The Best of GRReporter
flag_bg flag_gr flag_gb

Hope for the present from TEDMED Live Athens

22 April 2013 / 15:04:10  GRReporter
3134 reads

Research results show that the children of mothers who work in the public sector are healthier and their weight is more often within the norm than the children whose parents work in the private sector or are self-employed. The reason is that the mothers employed in the public sector work fewer hours per day and spend more time with their children at home.

Sedentary life proves fatal for our physical condition. An obese person sits approximately 2.5 hours per day more than a thin one. It appears that children in Greece sit in front of TV and computer screens three times longer than the average in Europe. At the same time, overweight people spend about 90% of their day sitting.

Scientists say that one way to control your food is to observe traditions. We should eat at the table with the family. Eating in front of TV makes us lose the measure and the quality of the food we eat. It has been proven that people eat better food and moderate quantities at the family table, they consume more fruits and gain less weight. A person should find a process of movement (exercises, physical work, dances, etc.) that appeals to him or her and exercise it at least three times a week.

"Leave your couches and arm-chairs. Start moving in any way you like. Go for a walk, dance, go in for sports. Return to the family table. Share the food with your beloved ones. It gives pleasure and delight," advises the nutritionist in conclusion.

The international forum presented the project Human Grid Athens, which is a digital map of non-governmental and social organizations involved. The website of Human Grid Athens contains and classifies by different characteristics various social initiatives that ordinary citizens and public / private organizations can support.

"We decided to make this e-map, mainly because so far, there has been no systematic description of voluntary organizations and the joint campaigns of active citizens in Greece," said Elena Papandriou, one of the founders of the network. The aim of the project is to create a guide of useful social initiatives, thus attracting more volunteers and ordinary citizens in socially useful actions. The three main words that can define it are empathy, dignity and optimism. "Find where to get involved" is the motto of the project, which wins new friends each day.

One of the strongest presences at Athens TEDMED was Stelios Kiboropoulos’. He is a young doctor, a psychologist, who helps people with disabilities overcome the obstacles the fate have brought to them and to seek the best in themselves in order to fulfil themselves in a world that is not suitable for different people. Stelios himself was born with genetic damage, which is called spinal muscular atrophy. He moves with the aid of a wheelchair, but that does not stop him from reaching his full potential. "My own experiences have helped me be closer to my patients. To understand them more easily and to be useful to them," says Stelios.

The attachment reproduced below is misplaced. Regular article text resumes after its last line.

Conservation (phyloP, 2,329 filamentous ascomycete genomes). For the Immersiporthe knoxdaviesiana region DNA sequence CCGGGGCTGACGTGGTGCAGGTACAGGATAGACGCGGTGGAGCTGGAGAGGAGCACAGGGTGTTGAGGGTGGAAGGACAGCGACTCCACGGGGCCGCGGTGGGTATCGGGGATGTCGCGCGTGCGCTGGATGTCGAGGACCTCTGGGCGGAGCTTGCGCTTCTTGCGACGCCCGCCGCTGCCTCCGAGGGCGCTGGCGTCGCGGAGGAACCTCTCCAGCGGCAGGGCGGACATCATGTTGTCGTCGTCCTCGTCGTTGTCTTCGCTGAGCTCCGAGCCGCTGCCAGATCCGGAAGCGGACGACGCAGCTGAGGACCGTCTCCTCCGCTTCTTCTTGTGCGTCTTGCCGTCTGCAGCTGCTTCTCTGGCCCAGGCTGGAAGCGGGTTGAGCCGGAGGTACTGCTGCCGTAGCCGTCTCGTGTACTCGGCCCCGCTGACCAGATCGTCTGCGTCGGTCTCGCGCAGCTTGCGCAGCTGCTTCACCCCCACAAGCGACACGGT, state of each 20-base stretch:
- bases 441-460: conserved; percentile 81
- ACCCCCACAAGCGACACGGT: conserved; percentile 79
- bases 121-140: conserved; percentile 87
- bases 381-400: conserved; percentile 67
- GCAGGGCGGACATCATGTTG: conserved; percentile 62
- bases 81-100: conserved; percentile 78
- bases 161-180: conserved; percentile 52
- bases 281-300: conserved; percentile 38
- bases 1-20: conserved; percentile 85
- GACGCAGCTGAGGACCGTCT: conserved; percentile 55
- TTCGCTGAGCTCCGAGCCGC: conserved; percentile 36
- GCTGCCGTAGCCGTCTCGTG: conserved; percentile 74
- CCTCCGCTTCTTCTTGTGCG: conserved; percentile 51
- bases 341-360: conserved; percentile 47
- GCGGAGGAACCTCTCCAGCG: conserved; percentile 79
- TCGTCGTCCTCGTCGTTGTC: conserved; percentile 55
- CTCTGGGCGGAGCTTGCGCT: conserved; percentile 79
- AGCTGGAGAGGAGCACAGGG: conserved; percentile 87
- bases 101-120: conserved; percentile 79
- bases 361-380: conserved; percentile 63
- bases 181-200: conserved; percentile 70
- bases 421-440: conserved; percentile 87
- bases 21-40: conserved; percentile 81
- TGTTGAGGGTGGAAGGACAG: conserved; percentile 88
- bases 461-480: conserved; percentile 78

The psychologist explains that, in his eyes, Greece has been created only for people in excellent physical condition. However, he, with the unconditional love of his family, is now a successful scientist with a career and a wide circle of friends. After completing school successfully, he dedicated himself to science and graduated with honours from the University of Athens. The difficulties were many and his personal experience suggests that the integration of disabled people into the active part of society is still in its infancy in the country.

"I want to show with my story that people with disabilities do not want social benefits. Let's create the right conditions in which people like me will be able to develop their potential, to be useful to society and to be professionals, people with families like all of you." Stelios’ disease is fatal, but unlike other diseases, it comes at a much earlier age. "Never give up achieving your goals," he advises. According to him, "I want" has much greater power than "I can". Therefore, we should not hide our fear but accept it instead, because only this will give us the courage to take the next step, even if it seems impossible to others.

Tags: SocietyTEDMED Live AthensAlzheimer's diseaseTreatmentThessaloniki
SUPPORT US!
GRReporter’s content is brought to you for free 7 days a week by a team of highly professional journalists, translators, photographers, operators, software developers, designers. If you like and follow our work, consider whether you could support us financially with an amount at your choice.
Subscription
You can support us only once as well.
blog comments powered by Disqus